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Guarding Your Blind Side on the Buy Side: The Promise of Real-Time Analytics

Traders Magazine Online News, March 18, 2019

Peter Simpson

Trading desks are being inundated with tsunamis of streaming data. These ticks and codes and numbers tell a story: they contain critical information that can help firms execute better trades and capture more value – for themselves and their clients. But how do you read that story when it’s coming at you fast and furious in fragments and waves? How do you know what it means, and when and how to act on it?

Real-time analytics tools can help traders see and read the trading narrative. Streaming data enrichment, performance metric calculations, and, especially, anomaly alerts, now deliver actionable data intelligence faster and better than traditional methods. They are the best tools for helping traders meet their regulatory, profitability, and customer service requirements.

Fund managers must use real-time streaming data effectively. Customers on the trading desk send orders to brokers, who must make critical decisions before and during the trade. This requires continuous feedback about how that trade is performing.

The end-of-day reporting that firms have traditionally relied upon is no longer enough – as a customer once said, you wouldn’t decide to cross a busy street based on a picture of that crosswalk taken yesterday. 

And it’s not very helpful to tell a client that you had problems executing a trade after the order has been fulfilled. Firms need trades to be visible in real time. They must be able to identify problems and notify clients about them – and, ideally, to communicate solutions to those problems – while the order is still being executed. Real-time analytical tools make such responsiveness possible.

Real-time analytics are enabling an increased transparency in execution quality across the industry. Historic views of trading data support investigation, back-testing, and optimization of trading processes. Visual displays showing events tick by tick – nanosecond by nanosecond with sequence IDs – were once available only in the surveillance department but today are used on the trading floor as well, where they enable quantitative analysts to investigate market microstructures throughout the trading day.

But there’s more that real-time intelligence can deliver. For instance, fund managers routinely evaluate broker performance and use algorithms to determine which brokers are implementing the best trading strategies. Real-time intelligence from streaming data allows managers to monitor this activity, to determine what is driving performance, and to identify opportunities to optimize trade execution quality.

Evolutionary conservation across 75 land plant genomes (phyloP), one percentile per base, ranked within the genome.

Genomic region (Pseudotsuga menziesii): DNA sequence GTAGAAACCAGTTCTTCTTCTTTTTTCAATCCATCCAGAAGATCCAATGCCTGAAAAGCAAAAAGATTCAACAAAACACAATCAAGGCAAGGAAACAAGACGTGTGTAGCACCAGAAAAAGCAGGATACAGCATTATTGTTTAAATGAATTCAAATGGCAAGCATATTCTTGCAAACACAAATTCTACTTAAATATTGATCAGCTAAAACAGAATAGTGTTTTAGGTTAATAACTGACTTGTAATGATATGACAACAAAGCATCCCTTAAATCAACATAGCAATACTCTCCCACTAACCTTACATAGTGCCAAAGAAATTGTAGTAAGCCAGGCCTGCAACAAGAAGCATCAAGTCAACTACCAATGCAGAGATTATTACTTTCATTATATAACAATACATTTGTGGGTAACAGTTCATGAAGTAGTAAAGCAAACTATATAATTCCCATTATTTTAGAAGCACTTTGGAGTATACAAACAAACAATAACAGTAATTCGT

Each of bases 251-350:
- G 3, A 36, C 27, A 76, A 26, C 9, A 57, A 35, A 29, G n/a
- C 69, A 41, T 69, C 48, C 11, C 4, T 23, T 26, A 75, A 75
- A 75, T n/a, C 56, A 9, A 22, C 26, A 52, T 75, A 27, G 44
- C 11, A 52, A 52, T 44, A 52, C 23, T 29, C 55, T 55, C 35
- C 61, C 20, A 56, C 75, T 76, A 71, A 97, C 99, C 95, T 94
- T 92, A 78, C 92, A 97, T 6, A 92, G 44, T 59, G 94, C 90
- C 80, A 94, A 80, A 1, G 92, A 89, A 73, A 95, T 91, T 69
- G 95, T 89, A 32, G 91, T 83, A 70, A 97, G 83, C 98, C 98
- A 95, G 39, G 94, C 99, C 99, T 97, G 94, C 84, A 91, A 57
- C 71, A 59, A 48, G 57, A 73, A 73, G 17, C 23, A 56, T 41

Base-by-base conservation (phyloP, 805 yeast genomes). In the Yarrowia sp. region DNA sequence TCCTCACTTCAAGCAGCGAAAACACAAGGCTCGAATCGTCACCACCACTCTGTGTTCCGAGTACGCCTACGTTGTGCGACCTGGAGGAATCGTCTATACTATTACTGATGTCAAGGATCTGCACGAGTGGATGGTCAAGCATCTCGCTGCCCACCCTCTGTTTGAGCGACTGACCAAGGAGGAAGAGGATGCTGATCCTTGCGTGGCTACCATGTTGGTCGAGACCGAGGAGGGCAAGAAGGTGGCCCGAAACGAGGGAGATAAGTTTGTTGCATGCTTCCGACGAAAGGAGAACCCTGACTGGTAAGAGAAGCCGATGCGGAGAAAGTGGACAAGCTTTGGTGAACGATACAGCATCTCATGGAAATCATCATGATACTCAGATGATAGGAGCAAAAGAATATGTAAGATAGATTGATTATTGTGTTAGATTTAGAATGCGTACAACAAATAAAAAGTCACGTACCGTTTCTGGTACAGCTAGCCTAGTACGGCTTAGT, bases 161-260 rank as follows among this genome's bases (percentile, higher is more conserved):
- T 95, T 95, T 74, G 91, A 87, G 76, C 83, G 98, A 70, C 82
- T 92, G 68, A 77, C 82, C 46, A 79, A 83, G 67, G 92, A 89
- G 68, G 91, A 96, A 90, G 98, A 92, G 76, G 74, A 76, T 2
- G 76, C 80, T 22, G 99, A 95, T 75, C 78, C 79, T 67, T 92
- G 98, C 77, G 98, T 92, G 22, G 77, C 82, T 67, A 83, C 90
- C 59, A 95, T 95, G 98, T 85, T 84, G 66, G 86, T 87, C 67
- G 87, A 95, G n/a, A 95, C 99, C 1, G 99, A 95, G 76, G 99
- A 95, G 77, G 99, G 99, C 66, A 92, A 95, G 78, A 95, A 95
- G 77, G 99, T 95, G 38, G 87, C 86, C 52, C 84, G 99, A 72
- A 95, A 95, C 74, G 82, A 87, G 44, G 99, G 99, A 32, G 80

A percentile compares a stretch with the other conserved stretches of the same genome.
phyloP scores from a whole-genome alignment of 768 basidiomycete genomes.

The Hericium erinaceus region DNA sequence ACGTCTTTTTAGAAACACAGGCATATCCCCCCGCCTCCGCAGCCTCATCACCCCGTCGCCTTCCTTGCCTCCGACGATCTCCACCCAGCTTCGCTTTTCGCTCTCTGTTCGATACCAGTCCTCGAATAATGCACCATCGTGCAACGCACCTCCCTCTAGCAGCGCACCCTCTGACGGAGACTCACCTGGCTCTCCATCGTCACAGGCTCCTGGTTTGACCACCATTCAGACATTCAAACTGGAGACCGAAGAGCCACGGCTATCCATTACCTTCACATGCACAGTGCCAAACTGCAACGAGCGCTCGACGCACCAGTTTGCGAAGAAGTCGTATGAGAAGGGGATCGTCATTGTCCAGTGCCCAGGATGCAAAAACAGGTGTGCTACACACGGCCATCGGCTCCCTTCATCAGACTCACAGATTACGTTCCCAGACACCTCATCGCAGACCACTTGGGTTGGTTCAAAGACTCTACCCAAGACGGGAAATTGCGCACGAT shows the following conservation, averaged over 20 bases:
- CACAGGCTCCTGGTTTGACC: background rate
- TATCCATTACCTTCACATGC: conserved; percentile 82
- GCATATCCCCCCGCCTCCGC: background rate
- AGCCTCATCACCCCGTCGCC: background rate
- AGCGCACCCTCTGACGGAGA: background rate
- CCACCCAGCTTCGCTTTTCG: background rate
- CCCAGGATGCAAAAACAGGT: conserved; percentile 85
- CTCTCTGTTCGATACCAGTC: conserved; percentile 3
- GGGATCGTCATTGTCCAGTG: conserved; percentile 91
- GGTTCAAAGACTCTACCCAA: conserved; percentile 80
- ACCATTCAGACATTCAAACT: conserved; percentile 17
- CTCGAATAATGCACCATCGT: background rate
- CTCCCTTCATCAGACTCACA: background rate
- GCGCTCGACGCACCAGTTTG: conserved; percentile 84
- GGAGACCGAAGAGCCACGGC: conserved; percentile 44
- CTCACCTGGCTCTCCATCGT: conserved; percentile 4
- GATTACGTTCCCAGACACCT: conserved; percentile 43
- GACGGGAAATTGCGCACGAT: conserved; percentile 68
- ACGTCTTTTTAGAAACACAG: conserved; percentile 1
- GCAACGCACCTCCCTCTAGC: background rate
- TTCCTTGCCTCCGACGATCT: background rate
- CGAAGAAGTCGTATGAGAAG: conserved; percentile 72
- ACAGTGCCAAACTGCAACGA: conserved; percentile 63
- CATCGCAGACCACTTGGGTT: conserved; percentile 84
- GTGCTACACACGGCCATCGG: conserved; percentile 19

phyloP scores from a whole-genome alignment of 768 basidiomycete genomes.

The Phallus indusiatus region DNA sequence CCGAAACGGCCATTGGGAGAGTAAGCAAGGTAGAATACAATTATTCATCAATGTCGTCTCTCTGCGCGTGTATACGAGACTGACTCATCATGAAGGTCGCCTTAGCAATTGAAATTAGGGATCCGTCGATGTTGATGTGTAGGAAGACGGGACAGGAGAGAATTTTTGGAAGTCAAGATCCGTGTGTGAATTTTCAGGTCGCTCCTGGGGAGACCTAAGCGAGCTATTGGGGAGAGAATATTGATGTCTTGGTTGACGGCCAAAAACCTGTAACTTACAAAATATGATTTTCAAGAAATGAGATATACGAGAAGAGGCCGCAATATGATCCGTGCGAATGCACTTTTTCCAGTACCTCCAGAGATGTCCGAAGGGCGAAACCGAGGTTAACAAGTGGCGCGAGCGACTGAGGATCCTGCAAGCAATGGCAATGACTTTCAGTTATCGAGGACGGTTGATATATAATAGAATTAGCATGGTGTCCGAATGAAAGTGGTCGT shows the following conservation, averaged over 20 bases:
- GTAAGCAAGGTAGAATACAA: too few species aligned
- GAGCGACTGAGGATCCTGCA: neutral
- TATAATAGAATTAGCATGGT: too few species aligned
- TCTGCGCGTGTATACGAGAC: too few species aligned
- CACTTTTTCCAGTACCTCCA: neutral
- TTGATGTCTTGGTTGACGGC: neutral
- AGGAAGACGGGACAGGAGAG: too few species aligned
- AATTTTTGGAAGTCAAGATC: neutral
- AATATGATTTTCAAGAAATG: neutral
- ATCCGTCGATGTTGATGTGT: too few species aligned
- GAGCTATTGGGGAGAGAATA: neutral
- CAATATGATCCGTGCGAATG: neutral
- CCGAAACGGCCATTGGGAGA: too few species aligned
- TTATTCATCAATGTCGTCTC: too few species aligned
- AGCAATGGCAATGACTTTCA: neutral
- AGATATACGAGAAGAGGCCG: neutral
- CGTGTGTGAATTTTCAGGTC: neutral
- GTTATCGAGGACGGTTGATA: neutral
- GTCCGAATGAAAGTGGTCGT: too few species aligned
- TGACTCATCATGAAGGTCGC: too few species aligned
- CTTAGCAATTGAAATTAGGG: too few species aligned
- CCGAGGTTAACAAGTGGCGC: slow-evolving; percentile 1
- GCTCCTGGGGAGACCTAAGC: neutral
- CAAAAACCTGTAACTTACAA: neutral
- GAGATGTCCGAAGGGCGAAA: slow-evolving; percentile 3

They might, for example, choose to reduce the weighting of certain instruments while increasing the weighting of others. Fund managers might reasonably be willing to take on more risk for an extra 3% of return, but without real-time intelligence, it’s difficult to adjust modeling parameters to rebalance a portfolio to achieve that kind of peak performance.

Critically, real-time streaming analytics make predictions based on historical data and then continuously compare real-order execution metrics to those predictions. In this way, they reveal the anomalies, the unusual events that can give you an edge – or show you the edge you want to step back from. When everything goes as expected, there’s not much to see. But in the real world there are always issues to resolve and opportunities to exploit. For example, imagine that the intraday Value at Risk (Var) exceeds the three-day VaR. The portfolio manager must be able to see that this problem exists, examine the intraday trading data to discover exactly what is driving the VaR spike, and work out the best approach for bringing VaR back into line.

Finally, data visualizations, such as those shown below, are key. The most effective analytical tools will paint a picture by transforming raw lines of data into something clear, comprehensible and actionable.


Peter Simpson is VP of Streaming Analytics at Datawatch, an Altair Company

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